Shortly after GAGEpack 9.0 was released last fall, we began to get calls from users who were having trouble printing labels after upgrading to the new version. Naturally, our GAGEpack development team grew concerned, and launched an investigation to track down the problem and resolve it. Our findings surprised us.
After talking with users who were experiencing these problems and doing a hefty bit of testing internally, we were eventually able to isolate the trouble to those systems that were using all three of these components: GAGEpack 9.0, Windows XP, and Brother printers. Any user running a different version of GAGEpack, a different version of Windows, or a different type of printer would have no label problems at all.
This was an extremely peculiar conclusion, because we knew that each of those three components will work correctly on its own or combined with just one of the others. If GAGEpack 9.0 works fine with Windows XP and it works fine with a Brother printer, why do we see problems when GAGEpack 9.0 tries to work with both Windows XP and a Brother printer at the same time? It was quite a mystery. Our tech sleuths were all over it.
As it turns out, the trouble lies with the drivers that Brother has published to enable their printers to communicate with Windows XP. These drivers were last updated in March 2002. In software terms, they are ancient. This was not a problem in GAGEpack 8.5 because every version of GAGEpack released since the early 1990s had been written in Microsoft’s VB6 programming language. However, VB6 has been officially unsupported as a software development language since March 2008. GAGEpack 9.0 is written in the new VB.net, which was extremely young and not commonly used the last time the Brother Windows XP printer drivers were updated.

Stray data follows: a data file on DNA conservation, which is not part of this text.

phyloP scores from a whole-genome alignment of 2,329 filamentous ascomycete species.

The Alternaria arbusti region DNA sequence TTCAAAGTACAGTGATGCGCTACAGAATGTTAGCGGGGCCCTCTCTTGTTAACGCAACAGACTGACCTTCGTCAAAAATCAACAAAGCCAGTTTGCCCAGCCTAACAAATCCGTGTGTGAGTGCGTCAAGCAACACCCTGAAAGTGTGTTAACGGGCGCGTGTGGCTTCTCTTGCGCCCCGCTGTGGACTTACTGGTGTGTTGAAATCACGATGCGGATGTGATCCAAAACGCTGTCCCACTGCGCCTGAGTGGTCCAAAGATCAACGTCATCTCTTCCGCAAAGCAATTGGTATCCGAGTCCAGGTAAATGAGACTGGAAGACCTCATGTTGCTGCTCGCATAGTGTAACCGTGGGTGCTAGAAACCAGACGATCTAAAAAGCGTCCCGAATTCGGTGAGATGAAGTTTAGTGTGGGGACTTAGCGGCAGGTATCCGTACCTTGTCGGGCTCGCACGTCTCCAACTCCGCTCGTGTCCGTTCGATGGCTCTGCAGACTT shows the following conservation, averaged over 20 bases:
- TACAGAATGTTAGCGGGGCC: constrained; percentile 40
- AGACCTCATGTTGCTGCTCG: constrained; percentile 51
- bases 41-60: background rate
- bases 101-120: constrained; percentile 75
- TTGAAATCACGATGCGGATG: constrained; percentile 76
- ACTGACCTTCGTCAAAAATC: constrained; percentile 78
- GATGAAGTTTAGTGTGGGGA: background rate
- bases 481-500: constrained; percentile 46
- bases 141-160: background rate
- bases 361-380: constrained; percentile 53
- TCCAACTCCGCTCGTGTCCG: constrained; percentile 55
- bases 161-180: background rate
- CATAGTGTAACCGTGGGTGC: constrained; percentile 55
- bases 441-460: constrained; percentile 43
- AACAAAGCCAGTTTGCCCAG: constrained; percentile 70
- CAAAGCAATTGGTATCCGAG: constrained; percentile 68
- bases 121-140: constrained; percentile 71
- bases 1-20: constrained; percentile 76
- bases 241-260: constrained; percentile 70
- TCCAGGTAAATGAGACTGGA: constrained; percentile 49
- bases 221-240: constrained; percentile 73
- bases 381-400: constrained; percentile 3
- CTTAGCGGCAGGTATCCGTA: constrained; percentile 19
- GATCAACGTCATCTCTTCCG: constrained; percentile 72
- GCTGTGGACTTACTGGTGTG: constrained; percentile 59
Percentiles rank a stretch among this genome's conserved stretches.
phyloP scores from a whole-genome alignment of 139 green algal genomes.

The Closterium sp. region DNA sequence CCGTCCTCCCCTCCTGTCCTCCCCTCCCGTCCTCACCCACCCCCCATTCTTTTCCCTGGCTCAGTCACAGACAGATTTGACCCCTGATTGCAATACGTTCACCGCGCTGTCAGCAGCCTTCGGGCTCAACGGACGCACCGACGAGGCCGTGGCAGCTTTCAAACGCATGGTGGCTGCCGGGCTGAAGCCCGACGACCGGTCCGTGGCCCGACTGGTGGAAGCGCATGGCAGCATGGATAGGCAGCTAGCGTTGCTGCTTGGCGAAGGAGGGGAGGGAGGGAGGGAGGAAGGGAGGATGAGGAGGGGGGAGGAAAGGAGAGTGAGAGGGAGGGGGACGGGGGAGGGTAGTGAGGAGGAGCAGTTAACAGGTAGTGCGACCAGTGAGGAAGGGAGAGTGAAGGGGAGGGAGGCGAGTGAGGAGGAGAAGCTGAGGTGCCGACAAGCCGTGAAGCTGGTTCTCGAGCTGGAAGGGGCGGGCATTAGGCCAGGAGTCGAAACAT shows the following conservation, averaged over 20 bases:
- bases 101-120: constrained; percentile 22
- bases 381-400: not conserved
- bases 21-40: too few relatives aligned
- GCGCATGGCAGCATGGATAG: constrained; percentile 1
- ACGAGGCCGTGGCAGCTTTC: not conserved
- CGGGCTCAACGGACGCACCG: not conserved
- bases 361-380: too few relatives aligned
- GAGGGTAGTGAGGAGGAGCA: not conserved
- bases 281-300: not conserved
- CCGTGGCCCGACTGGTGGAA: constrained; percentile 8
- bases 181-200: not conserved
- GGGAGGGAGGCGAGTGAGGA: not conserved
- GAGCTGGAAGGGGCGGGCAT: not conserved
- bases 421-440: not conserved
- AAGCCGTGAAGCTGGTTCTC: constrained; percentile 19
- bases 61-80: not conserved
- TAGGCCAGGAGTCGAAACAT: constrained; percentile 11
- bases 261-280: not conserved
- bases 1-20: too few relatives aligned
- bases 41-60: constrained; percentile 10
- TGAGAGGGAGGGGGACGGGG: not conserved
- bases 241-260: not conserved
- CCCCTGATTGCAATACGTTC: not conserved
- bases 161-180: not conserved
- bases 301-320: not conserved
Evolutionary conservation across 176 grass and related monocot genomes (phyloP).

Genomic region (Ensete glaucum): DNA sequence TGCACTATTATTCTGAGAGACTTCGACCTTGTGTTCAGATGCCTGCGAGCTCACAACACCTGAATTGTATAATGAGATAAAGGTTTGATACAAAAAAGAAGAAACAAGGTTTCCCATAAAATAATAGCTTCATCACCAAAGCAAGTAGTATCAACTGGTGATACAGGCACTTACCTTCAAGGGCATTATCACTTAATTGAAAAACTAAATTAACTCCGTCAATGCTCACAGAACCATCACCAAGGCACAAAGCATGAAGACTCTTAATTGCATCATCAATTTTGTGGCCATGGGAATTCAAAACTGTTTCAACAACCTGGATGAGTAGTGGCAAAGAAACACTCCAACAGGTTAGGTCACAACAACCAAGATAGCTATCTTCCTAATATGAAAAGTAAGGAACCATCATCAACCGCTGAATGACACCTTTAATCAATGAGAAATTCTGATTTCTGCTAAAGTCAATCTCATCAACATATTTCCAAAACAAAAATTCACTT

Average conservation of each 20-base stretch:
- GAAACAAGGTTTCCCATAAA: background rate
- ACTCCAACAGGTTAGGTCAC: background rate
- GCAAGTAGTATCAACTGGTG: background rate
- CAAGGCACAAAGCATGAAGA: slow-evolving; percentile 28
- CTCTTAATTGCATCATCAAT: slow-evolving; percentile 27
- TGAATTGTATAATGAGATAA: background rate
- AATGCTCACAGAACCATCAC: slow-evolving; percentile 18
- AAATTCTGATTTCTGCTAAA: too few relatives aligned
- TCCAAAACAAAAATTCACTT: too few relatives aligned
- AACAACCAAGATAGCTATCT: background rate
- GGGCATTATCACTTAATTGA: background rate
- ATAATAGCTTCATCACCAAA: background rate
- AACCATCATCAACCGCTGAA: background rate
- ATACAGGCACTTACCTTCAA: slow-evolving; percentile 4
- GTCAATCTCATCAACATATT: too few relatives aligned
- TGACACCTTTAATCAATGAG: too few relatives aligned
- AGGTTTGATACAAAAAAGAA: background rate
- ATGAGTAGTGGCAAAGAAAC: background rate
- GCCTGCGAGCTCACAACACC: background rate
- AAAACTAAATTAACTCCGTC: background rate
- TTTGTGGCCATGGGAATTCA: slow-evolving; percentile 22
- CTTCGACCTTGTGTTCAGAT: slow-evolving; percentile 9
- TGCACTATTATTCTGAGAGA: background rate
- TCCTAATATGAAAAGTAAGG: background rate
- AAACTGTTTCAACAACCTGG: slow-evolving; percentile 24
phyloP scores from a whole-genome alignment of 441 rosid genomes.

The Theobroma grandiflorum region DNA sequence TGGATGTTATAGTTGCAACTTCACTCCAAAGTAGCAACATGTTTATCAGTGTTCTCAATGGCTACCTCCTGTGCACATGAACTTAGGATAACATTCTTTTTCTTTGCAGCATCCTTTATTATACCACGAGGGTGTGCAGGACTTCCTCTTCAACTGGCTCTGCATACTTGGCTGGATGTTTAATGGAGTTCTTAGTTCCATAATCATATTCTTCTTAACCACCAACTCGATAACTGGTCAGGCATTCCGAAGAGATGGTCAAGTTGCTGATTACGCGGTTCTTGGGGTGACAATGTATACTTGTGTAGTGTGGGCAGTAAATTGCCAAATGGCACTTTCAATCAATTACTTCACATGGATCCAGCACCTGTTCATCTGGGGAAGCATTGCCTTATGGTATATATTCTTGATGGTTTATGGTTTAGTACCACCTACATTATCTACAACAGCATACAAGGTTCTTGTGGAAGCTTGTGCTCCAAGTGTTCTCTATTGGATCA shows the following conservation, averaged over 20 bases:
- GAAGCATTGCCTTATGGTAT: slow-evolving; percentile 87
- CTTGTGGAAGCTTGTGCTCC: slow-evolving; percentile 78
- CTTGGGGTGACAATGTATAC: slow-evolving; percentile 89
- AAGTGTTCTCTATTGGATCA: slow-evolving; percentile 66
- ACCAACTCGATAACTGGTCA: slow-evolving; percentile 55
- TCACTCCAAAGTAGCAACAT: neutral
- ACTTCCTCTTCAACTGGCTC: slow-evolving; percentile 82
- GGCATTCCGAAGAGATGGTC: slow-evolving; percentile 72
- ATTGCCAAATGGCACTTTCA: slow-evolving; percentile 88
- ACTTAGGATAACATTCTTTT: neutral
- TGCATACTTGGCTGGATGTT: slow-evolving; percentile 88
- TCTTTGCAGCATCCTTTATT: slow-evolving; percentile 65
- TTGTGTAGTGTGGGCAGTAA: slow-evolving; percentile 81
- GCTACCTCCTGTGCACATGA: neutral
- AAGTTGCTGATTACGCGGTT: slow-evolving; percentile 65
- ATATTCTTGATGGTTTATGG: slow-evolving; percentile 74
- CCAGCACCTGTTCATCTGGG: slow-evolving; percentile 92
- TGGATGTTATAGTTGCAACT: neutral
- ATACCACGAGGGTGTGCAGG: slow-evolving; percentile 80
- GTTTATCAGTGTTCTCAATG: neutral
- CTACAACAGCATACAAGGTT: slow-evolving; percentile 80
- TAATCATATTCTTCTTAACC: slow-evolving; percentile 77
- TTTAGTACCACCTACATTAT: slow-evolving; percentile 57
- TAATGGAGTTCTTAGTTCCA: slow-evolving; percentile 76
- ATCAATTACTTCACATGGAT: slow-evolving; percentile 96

Windows XP is going to be around until at least April 2014, and we hope that Brother will update its antiquated drivers before then. In the meantime, if you are a GAGEpack 9.0 user struggling with this problem, we offer two solutions. The first option is to upgrade your operating system to a newer version of Windows. Windows Vista and Windows 7 both work great with the label printing. If you decide to go that route, I recommend Windows 7, for reasons far too numerous to discuss here. The second option is to replace your label printer. During our testing on this issue, we purchased a Dymo printer to replace the Brother p-touch that we’ve been using for many years. The new Dymo hasn’t given us any trouble.
Based on these findings, we’re recommending non-Brother printers to our customers who may be in the market for replacement printers.